Sunday, 24 June 2012

Fun and Games with Census data

Anyone reading, watching or listening to responsible media outlets (which lets News Corp and Fox off the hook) in the last few days will have been aware that the first tranch of results from the 2011 Census of Australia have been released by the Australian Bureau of Statistics on 21 June

Since human activity has a huge impact on nature and the environment, and statistical data is a good way of demonstrating this, I have no compunction in putting up a promo for Census data on this blog.

The good folk at Flagpost were right on top of the use of Census data, publishing an interesting post on 22 June.  What particularly interested me about this post was the citation of results for two electorates, with rather different profiles.  It made me wonder which electorate was closest to the Australian average?

It seemed that use of the TableBuilder facility by ABS would be an efficient way to look at data for all electorates to sort this out, but unfortunately the databases underlying that won't be available until August 2012.  (I can quite understand the reasons for that, but now I am a user, rather than compiler, of Census data I want it NOW!)  I didn't fancy trying to hand compile several data items  for 150 Divisions so have decided to see what can be done by addressing the more restricted question:

 "Which State/Territory of Australia is closest to the Australian average?"

Depending on how I calculated this the answer appeared to be Victoria  or - surprisingly - Western Australia.  If you are interested in the methods, read on!  (If not, it has been nice having you here, and goodbye!)

The 8 States and Territories are nicely defined and it was merely necessary to come up with a set of data items to measure their closeness to the Australian average.   That is easy, if said quickly.  To really address with full rigour would be a huge job so I have just taken a sample of a few of the variables from the first release that seem to cover a fair range of attributes of society.  These variables and the values quoted in the ABS QuickStats facility are shown in the following table (note: to fit it in the width of the page this is an image, not the table per se).  Values that look 'interesting' are highlighted in yellow for high values or blue for low values.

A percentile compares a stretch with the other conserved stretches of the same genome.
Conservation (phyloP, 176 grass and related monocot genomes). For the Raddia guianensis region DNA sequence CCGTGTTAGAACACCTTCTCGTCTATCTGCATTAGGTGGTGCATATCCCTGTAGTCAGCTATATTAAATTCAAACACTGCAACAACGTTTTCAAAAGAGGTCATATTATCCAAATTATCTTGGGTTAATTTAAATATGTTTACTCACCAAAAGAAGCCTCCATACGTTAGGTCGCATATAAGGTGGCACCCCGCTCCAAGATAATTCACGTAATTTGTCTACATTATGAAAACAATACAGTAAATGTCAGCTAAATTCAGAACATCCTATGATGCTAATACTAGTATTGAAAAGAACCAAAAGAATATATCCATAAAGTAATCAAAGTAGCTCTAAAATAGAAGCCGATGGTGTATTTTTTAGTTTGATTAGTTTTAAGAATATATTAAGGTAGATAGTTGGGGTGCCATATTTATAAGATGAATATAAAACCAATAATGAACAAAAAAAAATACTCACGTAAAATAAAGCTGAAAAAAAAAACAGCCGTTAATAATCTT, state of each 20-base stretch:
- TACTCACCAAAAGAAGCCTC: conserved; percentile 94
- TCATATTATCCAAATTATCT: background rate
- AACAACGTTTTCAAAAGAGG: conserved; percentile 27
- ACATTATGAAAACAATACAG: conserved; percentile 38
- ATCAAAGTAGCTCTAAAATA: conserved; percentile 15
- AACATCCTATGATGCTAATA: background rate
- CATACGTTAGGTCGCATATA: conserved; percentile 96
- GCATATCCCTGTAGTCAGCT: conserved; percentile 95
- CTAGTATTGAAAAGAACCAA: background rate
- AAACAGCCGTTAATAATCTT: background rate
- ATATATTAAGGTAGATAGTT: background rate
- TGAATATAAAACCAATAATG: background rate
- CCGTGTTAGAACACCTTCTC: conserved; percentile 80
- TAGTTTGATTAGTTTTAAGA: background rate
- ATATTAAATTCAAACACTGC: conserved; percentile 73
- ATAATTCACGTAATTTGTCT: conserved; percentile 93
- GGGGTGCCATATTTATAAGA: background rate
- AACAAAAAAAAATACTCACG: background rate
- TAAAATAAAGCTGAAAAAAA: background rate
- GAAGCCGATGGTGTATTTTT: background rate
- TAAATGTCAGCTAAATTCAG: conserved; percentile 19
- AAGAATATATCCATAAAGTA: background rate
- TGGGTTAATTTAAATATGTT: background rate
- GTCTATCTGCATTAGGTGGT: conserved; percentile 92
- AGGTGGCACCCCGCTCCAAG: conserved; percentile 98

I may return to the selection of values in a subsequent post, since there may be some correlations between them.  If I remember to do so, I may do the electorate analysis when TableBuilder data becomes available.

Method 1.
I calculated, for each variable, the percentage difference of each State's value from the Australian level (shown in the table) and then expressed those percentages as absolute values (ie 5% and -5% both show the same 'distance' from the Australian value),  Adding up those absolute values gives an index of overall distance as shown below.
Victoria wins!  (NSW would have pipped them were it not for the high level of stated religious adherence in that State - no wonder they keep electing Fred Nile!) An obvious problem with this is that NSW and Victoria comprise such a high proportion of the population of Australia that they have to be close to the Australian value.  So a second method was used.

Method 2
The method was broadly the same except that instead of using the Australian value as the origin for my measure of distance I used the arithmetic mean of the States' values.  This caused the Australian values to shift a bit (for example the average median weekly income was $1336 rather than $1234) and the sum of the percentage differences changed quite a lot as shown below.
WA wins this time, due to having most values close to the mean of State  values.  The only major difference is the low proportion of Australian born people in WA.  Queensland's second place reflects the relatively high level of religiosity in that State which boosts their 'distance' quite a bit.  Victoria and NSW score high values for proportion of old folk and dwelling ownership (possibly a manifestation of correlation right there) and the religiousness of NSW people continues to score highly.


Denis Wilson said...

Thanks Martin
I am interested in the LGA figures (for local area of course) and even Collectors Districts.
I cannot access anything like that yet, it seems.
Internet Access is an interesting statistic which they have "collected" at State level.

Flabmeister said...


I am sure you can do QuickStats for your LGA. As I can't remember the name of that here is the URL for the locality of Robbo (probably 3 CDs in there).